Syria chemical weapons equipment ‘destroyed or inoperable’

Organisation for the Prohibition of Chemical Weapons has inspected 21 out of 23 sites

United Nations  vehicles transporting a team of experts from the Organisation for the Prohibition of Chemical Weapons, leave their hotel in Damascus last week.  Photograph: Reuters

United Nations vehicles transporting a team of experts from the Organisation for the Prohibition of Chemical Weapons, leave their hotel in Damascus last week. Photograph: Reuters

Thu, Oct 31, 2013, 16:54

Syria has destroyed or rendered inoperable all of its declared chemical weapons production and mixing facilities, meeting a major deadline in an ambitious disarmament programme.

The Organisation for the Prohibition of Chemical Weapons (OPCW), which won the Nobel Peace prize this month, said its teams had inspected 21 out of 23 chemical weapons sites across the country.

The other two were too dangerous to inspect, but the chemical equipment had already been moved to other sites that experts had visited, it said.

Syria “has completed the functional destruction of critical equipment for all of its declared chemical weapons production facilities and mixing/filling plants, rendering them inoperable,” it said, meeting a November 1st deadline for the work.

The next target date is November 15th, by when the OPCW and Syria must agree to a detailed plan of destruction, including how and where to destroy more than 1,000 metric tonnes of toxic agents and munitions.

Under a deal brokered by Russia and the United States, Damascus agreed to destroy all its chemical weapons after Washington threatened to use force in response to the killing of hundreds of people in a sarin attack on the outskirts of Damascus on August 21st.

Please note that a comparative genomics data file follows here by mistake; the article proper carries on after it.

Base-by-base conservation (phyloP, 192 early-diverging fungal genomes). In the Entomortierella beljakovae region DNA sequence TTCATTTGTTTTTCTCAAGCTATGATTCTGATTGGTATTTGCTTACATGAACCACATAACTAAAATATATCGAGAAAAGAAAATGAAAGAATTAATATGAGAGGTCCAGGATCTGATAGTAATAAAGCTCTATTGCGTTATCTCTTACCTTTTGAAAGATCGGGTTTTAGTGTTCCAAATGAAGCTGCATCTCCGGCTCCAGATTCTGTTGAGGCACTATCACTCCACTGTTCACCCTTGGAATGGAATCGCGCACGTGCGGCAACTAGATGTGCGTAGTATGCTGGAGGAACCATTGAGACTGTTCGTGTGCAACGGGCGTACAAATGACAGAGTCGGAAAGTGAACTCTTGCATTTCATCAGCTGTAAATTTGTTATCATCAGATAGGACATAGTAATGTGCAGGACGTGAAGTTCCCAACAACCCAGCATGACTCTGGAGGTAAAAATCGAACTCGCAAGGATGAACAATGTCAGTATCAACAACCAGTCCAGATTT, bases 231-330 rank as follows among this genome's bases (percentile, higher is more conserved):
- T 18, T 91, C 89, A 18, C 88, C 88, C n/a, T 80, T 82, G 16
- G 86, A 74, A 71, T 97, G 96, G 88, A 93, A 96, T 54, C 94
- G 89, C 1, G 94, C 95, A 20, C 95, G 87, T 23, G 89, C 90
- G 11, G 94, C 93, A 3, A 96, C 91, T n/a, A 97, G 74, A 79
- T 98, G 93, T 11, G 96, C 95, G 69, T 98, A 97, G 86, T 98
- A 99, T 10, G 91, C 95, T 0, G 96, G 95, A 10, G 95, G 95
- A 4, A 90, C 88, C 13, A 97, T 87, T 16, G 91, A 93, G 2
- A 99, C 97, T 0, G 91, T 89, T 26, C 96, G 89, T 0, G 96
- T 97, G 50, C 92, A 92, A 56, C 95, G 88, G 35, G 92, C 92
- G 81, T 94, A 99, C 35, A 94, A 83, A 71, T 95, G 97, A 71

It was the world’s deadliest chemical weapons incident since Saddam Hussein’s Iraqi forces used poison gas against the Kurdish town of Halabja 25 years ago.

The United States and its allies blamed the forces of President Bashar al-Assad for the attack and several earlier incidents. Assad has rejected the charge, blaming rebel brigades. “This was a major milestone in the effort to eliminate Syria’s chemical weapons program,” Ralf Trapp, an independent chemical weapons disarmament specialist, said.

“Most of the sites and facilities declared by Syria to the OPCW have been inspected, their inventories verified, equipment for chemical weapons production disabled and put beyond use, and some of the unfilled weapons have also been disabled.”

The OPCW mission is being undertaken in the midst of Syria’s 2-1/2 year civil war, which has killed more than 100,000 people. There had been concerns that the violence would impede the disarmament, but the OPCW says Syrian authorities have been cooperating with the weapons experts.

At one location it could not visit, the OPCW said it was able to verify destruction work remotely, while Syrian forces had abandoned the two sites it did not inspect.

Syrian authorities said that “the chemical weapons programme items removed from these sites were moved to other declared sites”, an OPCW document said.

“These sites holding items from abandoned facilities were inspected.”

Reuters

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